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Gov. Interviews Commissioner Of Political Practices Nominees

The sign outside the Montana Commissioner of Political Practices Office
Steve Jess
The sign outside the Montana Commissioner of Political Practices Office

Governor Steve Bullock and members of his staff interviewed candidates for the job of Montana’s next Commissioner of Political Practices, this afternoon.

Governor Bullock spent a little over ten minutes in each of his interviews with Ben Tiller, an attorney with the State Auditor’s office, and Jeff Mangan, a former Democratic legislator.

The governor, his chief of staff, and chief legal council took turns asking Tiller and Mangan a handful of questions about their opinions on Montana’s campaign finance disclosure laws, approach to enforcement of these laws, and ideas for improving the work of the office.

The commissioner of political practices oversees Montana’s campaign, ethics and lobbying regulations.

The governor hasn’t announced a timeline for his selection.

Whoever the governor picks for the job will replace Jonathan Motl, whose term ended in January.

The governor’s pick must be confirmed by the state Senate.

You can read a transcript of the interviews below.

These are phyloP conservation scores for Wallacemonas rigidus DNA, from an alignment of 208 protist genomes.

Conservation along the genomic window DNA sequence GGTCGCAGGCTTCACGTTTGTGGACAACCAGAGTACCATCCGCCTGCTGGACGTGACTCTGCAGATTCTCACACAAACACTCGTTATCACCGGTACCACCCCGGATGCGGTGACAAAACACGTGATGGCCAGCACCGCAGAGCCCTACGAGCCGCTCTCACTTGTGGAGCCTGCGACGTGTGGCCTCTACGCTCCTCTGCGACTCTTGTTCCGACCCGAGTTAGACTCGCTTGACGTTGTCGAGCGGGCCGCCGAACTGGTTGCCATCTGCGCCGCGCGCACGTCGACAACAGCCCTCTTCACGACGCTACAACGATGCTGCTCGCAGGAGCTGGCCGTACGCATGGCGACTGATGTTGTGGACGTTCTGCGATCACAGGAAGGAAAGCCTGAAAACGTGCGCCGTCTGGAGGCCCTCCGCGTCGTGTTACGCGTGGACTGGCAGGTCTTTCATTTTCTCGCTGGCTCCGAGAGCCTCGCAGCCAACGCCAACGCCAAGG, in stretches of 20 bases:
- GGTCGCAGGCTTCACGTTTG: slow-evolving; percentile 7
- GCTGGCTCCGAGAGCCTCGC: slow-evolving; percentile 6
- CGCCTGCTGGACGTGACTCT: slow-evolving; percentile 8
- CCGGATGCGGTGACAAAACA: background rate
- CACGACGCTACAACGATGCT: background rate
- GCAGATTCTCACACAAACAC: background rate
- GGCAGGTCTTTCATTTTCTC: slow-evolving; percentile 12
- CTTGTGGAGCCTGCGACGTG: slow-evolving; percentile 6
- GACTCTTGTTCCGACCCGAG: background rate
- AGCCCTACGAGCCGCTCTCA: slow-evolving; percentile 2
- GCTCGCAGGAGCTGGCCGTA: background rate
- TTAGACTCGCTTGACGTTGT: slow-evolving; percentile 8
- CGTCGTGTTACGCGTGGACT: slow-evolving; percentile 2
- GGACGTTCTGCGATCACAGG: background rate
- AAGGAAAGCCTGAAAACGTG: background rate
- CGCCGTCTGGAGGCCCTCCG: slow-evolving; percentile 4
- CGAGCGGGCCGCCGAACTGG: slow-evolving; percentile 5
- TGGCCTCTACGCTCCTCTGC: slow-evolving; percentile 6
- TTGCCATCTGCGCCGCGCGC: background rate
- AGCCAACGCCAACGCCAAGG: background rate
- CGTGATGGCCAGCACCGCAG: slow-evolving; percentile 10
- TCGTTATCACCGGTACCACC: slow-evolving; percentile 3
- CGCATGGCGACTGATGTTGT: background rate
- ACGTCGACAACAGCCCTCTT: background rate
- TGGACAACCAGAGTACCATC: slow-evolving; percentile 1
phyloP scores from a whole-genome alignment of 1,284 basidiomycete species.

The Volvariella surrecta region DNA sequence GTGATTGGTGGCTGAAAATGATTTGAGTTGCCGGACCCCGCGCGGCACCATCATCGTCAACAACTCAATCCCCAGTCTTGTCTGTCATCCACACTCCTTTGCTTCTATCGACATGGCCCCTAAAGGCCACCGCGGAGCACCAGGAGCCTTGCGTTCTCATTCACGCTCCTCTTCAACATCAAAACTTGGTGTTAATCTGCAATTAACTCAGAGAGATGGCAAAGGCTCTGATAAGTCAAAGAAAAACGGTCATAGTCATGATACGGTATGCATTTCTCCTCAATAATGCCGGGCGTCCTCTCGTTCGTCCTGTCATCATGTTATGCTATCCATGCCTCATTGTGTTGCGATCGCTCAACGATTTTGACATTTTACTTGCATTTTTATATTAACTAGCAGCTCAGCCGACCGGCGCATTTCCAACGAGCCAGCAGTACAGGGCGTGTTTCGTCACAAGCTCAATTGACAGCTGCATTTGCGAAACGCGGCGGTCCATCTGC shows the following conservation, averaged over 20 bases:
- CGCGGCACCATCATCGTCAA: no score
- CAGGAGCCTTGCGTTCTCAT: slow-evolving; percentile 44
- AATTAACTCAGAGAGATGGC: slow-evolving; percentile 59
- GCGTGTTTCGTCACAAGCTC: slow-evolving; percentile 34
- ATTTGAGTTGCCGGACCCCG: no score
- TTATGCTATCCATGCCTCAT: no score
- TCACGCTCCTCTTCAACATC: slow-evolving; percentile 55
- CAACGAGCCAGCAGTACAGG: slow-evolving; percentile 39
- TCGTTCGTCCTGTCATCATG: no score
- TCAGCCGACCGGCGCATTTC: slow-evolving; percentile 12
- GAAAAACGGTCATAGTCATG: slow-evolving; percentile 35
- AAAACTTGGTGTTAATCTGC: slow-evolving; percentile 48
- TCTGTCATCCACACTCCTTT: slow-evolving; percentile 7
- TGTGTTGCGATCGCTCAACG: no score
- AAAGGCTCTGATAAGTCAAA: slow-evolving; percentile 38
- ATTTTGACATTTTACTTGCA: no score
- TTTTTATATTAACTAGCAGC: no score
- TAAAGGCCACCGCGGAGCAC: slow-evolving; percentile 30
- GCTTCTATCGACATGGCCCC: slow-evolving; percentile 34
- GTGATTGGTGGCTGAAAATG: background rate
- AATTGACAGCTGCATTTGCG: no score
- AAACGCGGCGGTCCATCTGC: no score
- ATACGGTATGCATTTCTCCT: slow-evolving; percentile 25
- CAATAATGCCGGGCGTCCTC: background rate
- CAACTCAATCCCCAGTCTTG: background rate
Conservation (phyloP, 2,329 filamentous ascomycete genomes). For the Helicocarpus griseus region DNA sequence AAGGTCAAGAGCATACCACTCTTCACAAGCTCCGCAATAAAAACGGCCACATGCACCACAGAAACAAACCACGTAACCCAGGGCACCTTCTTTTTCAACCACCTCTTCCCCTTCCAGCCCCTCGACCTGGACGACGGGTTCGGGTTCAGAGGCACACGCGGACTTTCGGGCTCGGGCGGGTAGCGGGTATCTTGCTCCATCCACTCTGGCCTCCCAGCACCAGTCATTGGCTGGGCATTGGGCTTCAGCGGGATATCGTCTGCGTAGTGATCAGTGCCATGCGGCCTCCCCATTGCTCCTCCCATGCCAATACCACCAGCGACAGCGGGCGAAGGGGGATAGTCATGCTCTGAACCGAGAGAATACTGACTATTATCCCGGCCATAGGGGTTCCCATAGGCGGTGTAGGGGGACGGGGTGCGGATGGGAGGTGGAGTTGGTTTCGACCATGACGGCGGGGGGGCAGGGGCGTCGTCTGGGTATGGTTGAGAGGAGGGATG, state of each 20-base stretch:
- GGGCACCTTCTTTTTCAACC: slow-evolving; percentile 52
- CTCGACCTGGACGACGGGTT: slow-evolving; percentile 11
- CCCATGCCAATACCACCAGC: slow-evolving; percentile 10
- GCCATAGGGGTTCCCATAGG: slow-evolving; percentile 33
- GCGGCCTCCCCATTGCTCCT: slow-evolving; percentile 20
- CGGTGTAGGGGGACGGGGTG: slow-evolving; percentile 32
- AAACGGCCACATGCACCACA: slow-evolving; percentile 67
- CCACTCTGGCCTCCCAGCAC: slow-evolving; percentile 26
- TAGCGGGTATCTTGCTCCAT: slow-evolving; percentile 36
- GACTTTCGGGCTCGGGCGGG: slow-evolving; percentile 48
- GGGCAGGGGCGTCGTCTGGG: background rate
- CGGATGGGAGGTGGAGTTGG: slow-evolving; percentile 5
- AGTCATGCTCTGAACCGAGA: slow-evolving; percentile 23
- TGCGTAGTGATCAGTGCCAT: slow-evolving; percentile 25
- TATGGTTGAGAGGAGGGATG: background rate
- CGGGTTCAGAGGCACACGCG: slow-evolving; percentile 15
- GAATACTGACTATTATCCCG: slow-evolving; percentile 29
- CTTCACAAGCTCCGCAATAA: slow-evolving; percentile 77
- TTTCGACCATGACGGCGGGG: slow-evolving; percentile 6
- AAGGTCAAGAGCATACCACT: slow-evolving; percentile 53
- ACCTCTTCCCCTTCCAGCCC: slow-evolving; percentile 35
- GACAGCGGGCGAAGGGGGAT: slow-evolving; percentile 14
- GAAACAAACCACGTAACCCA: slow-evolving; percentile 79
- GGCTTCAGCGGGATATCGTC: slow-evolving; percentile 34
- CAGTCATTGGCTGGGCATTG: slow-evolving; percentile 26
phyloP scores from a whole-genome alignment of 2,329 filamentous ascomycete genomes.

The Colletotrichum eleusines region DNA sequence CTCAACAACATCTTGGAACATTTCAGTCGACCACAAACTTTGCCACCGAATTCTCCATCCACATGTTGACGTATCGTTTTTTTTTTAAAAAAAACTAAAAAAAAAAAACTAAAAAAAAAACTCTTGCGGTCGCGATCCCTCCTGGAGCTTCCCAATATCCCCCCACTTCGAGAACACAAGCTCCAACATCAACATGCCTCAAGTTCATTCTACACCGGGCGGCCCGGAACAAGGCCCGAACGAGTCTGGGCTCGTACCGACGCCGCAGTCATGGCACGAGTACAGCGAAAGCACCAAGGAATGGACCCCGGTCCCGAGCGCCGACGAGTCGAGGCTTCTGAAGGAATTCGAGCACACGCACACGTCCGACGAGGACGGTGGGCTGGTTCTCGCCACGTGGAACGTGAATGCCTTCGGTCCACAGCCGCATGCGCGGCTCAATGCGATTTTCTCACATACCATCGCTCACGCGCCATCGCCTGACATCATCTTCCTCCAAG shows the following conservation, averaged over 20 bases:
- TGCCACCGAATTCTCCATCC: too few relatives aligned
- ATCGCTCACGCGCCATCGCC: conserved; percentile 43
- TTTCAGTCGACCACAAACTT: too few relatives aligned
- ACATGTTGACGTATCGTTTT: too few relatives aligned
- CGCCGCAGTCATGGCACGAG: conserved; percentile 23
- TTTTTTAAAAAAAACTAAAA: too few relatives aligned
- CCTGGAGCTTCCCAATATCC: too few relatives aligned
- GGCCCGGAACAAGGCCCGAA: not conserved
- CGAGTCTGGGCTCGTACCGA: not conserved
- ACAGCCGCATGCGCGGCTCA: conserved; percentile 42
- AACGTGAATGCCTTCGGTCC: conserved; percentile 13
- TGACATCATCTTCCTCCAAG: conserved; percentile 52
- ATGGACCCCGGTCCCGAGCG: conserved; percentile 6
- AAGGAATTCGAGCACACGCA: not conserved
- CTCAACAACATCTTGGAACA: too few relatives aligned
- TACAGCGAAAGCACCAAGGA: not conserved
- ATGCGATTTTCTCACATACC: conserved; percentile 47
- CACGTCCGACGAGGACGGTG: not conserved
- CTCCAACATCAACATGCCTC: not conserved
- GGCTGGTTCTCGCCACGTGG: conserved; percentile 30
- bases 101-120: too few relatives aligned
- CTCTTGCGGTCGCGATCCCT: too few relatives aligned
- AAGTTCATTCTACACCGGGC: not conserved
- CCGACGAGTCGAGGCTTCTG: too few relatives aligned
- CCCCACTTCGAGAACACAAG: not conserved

Gov. Bullock's interview with Jeff Mangan:

Steve Bullock:Why do you want to be commissioner?

Jeff Mangan: This isn’t my first rodeo. I was interested in 2010 when it came up and ever since I left the legislature I’ve had, I’ve always had, an interest in government. Probably because my father was involved. I loved the idea of a citizen's legislature. I loved the idea of Montanans getting together to work for Montanans. And this particular office is one that should be respected, should be, I think revered. Sometimes politics, even though political is in the name of the office, people tend to forget that and things tend to veer off political wise. I don’t want to see that happen and I think that happened a bit in the last decade. I see it happening a bit now, not because of any actions of the current commissioner but because of perception and those kinds of things, leading up to a point where there is a bill to abolish the office. That is concerning to me. If I can step in and lead this office for that next term, I believe I can quash those concerns. And raise it up so both parties can see that office for what it should be, a good resource for them and for the people and the state of Montana.

SB: What is your opinion of the Citizens United decision?

JM:Corporations aren’t people. So it’s not something that I support. I was glad to see that after that happened out great state went and challenged it and I’m not particularly pleased with the outcome of that. But the people and the state of Montana spoke on that and corporations aren’t people. And those dollars, we need to know where that money is coming from. And I think not only our state, our folks, our representatives, all of them need to work to change that and get the law back to where it should be. And what the people have already decided.

What do you think of the Disclose Act and what do you think of campaign disclosure generally?